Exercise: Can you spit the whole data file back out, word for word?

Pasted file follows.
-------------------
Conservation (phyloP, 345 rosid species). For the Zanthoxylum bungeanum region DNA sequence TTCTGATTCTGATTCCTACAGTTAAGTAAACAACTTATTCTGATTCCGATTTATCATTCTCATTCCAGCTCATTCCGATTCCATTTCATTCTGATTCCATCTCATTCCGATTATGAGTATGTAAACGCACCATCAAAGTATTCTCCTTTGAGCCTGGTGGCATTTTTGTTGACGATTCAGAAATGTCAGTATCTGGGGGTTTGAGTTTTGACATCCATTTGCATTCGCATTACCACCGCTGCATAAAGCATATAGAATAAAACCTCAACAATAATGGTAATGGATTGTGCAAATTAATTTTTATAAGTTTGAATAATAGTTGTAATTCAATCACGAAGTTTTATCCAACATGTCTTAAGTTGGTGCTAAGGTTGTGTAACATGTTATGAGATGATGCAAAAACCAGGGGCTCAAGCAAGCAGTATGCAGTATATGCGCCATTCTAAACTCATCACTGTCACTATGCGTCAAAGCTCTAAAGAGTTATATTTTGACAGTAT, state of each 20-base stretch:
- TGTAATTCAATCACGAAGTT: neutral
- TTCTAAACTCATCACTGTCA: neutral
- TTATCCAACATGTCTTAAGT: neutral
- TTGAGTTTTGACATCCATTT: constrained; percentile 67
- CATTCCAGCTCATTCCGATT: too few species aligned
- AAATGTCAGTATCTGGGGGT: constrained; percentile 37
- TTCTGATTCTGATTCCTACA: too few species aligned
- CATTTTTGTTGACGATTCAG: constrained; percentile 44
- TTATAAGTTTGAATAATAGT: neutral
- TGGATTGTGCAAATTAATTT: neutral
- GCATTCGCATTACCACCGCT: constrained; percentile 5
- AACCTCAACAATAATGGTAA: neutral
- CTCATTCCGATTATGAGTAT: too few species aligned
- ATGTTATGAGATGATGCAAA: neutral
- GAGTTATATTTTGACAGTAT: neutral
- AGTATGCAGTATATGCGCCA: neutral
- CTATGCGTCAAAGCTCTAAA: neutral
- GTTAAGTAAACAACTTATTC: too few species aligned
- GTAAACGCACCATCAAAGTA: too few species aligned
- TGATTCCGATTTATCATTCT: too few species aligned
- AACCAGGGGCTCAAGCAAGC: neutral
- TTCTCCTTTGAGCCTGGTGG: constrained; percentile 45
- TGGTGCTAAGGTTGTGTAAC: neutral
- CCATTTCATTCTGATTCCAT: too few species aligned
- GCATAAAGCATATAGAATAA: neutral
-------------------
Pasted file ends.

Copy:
Conservation (phyloP, 345 rosid species). For the Zanthoxylum bungeanum region DNA sequence TTCTGATTCTGATTCCTACAGTTAAGTAAACAACTTATTCTGATTCCGATTTATCATTCTCATTCCAGCTCATTCCGATTCCATTTCATTCTGATTCCATCTCATTCCGATTATGAGTATGTAAACGCACCATCAAAGTATTCTCCTTTGAGCCTGGTGGCATTTTTGTTGACGATTCAGAAATGTCAGTATCTGGGGGTTTGAGTTTTGACATCCATTTGCATTCGCATTACCACCGCTGCATAAAGCATATAGAATAAAACCTCAACAATAATGGTAATGGATTGTGCAAATTAATTTTTATAAGTTTGAATAATAGTTGTAATTCAATCACGAAGTTTTATCCAACATGTCTTAAGTTGGTGCTAAGGTTGTGTAACATGTTATGAGATGATGCAAAAACCAGGGGCTCAAGCAAGCAGTATGCAGTATATGCGCCATTCTAAACTCATCACTGTCACTATGCGTCAAAGCTCTAAAGAGTTATATTTTGACAGTAT, state of each 20-base stretch:
- TGTAATTCAATCACGAAGTT: neutral
- TTCTAAACTCATCACTGTCA: neutral
- TTATCCAACATGTCTTAAGT: neutral
- TTGAGTTTTGACATCCATTT: constrained; percentile 67
- CATTCCAGCTCATTCCGATT: too few species aligned
- AAATGTCAGTATCTGGGGGT: constrained; percentile 37
- TTCTGATTCTGATTCCTACA: too few species aligned
- CATTTTTGTTGACGATTCAG: constrained; percentile 44
- TTATAAGTTTGAATAATAGT: neutral
- TGGATTGTGCAAATTAATTT: neutral
- GCATTCGCATTACCACCGCT: constrained; percentile 5
- AACCTCAACAATAATGGTAA: neutral
- CTCATTCCGATTATGAGTAT: too few species aligned
- ATGTTATGAGATGATGCAAA: neutral
- GAGTTATATTTTGACAGTAT: neutral
- AGTATGCAGTATATGCGCCA: neutral
- CTATGCGTCAAAGCTCTAAA: neutral
- GTTAAGTAAACAACTTATTC: too few species aligned
- GTAAACGCACCATCAAAGTA: too few species aligned
- TGATTCCGATTTATCATTCT: too few species aligned
- AACCAGGGGCTCAAGCAAGC: neutral
- TTCTCCTTTGAGCCTGGTGG: constrained; percentile 45
- TGGTGCTAAGGTTGTGTAAC: neutral
- CCATTTCATTCTGATTCCAT: too few species aligned
- GCATAAAGCATATAGAATAA: neutral